French serial killer Charles Sobhraj, responsible for multiple murders in the 1970s across Asia, said he felt “great” after being released from prison in Nepal where he served almost 20 years.
“I feel great… I have a lot to do. I have to sue a lot of people. Including the state of Nepal,” Sobhraj told AFP on board a plane for his deportation to France.
Asked if he thought he had been wrongly described as a serial killer, the 78-year-old said: “Yes, yes.”
Nepal’s top court ruled on Wednesday that he should be freed on health grounds and deported to France within 15 days.
On Friday, he was released and put on a flight at Kathmandu airport to take him via Doha to Paris, where he was due to land early on Saturday.
Sobhraj’s life was chronicled in the series “The Serpent” co-produced by Netflix and the BBC.
Born in Saigon to an Indian father and a Vietnamese mother who later married a Frenchman, Sobhraj embarked on an international life of crime and ended up in Thailand in 1975.
Posing as a gem trader, he would befriend his victims, many of them Western backpackers on the 1970s hippie trail, before drugging, robbing and murdering them.
Suave and sophisticated, he was implicated in the murder of a young American woman whose body was found on a beach wearing a bikini in 1975.
Nicknamed the “bikini killer”, he was eventually linked to more than 20 murders.
He was arrested in India in 1976 and ultimately spent 21 years in jail there, with a brief break in 1986 when he drugged prison guards and escaped. He was recaptured in the Indian coastal state of Goa.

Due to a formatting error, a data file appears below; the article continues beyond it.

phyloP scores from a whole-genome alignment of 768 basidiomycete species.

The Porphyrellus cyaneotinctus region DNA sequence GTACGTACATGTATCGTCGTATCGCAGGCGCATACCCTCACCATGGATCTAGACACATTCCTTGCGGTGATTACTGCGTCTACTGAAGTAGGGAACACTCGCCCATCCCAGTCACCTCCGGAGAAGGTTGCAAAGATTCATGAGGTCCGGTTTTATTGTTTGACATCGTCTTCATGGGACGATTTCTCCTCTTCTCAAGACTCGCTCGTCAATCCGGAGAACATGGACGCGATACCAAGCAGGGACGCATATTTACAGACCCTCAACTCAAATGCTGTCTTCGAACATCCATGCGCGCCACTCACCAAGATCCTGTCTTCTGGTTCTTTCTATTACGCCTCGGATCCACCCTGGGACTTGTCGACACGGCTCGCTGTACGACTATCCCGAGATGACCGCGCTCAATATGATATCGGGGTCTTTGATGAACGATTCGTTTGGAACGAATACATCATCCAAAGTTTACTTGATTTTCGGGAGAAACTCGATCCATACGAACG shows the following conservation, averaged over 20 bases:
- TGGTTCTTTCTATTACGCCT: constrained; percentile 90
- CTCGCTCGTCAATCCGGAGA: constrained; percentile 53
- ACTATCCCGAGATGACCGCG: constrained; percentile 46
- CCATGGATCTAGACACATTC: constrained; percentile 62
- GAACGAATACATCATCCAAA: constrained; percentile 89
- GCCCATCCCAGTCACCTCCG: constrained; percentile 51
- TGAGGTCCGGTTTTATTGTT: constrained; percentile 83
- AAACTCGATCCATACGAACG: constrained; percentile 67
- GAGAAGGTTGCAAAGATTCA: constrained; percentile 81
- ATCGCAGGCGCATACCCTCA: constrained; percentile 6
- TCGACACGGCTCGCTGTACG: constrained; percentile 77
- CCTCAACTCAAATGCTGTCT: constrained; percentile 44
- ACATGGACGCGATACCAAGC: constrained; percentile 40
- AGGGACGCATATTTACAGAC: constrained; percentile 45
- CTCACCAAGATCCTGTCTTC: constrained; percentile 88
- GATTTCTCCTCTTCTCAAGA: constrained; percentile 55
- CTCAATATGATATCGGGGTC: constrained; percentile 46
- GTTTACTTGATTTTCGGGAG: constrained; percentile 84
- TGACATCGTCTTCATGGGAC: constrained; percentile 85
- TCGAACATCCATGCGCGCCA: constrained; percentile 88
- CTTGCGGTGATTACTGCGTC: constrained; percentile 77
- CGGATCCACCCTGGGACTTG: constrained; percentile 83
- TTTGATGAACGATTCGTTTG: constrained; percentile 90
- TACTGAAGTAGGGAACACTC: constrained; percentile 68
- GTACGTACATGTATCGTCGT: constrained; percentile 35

Released in 1997, Sobhraj lived in Paris, giving paid interviews to journalists, but went back to Nepal in 2003.
The ‘Karma’ question
He was spotted in a casino playing baccarat by journalist Joseph Nathan, one of the founders of the Himalayan Times newspaper, and arrested.
“He looked harmless… It was sheer luck that I recognised him,” Nathan told AFP on Thursday. “I think it was karma.”
A court in Nepal handed Sobhraj a life sentence the following year for killing US tourist Connie Jo Bronzich in 1975. A decade later, he was also found guilty of killing Bronzich’s Canadian companion.
Behind bars, Sobhraj maintained he was innocent of both murders and claimed he had never been to Nepal before the trip that resulted in his arrest.
“I really didn’t do it, and I think I will be out,” he told AFP in 2007 during an interview at Kathmandu’s Central Jail.
Thai police officer Sompol Suthimai, whose work with Interpol was instrumental in securing the 1976 arrest, had pushed for him to be extradited to Thailand and tried for murders there.
But on Thursday, he told AFP that he did not object to the release, as both he and the criminal he once pursued were now too old.
“I don’t have any feelings towards him now that it’s been so long,” said Suthimai, 90. “I think he has already paid for his actions.”
(Except for the headline, this story has not been edited by NDTV staff and is published from a syndicated feed.)
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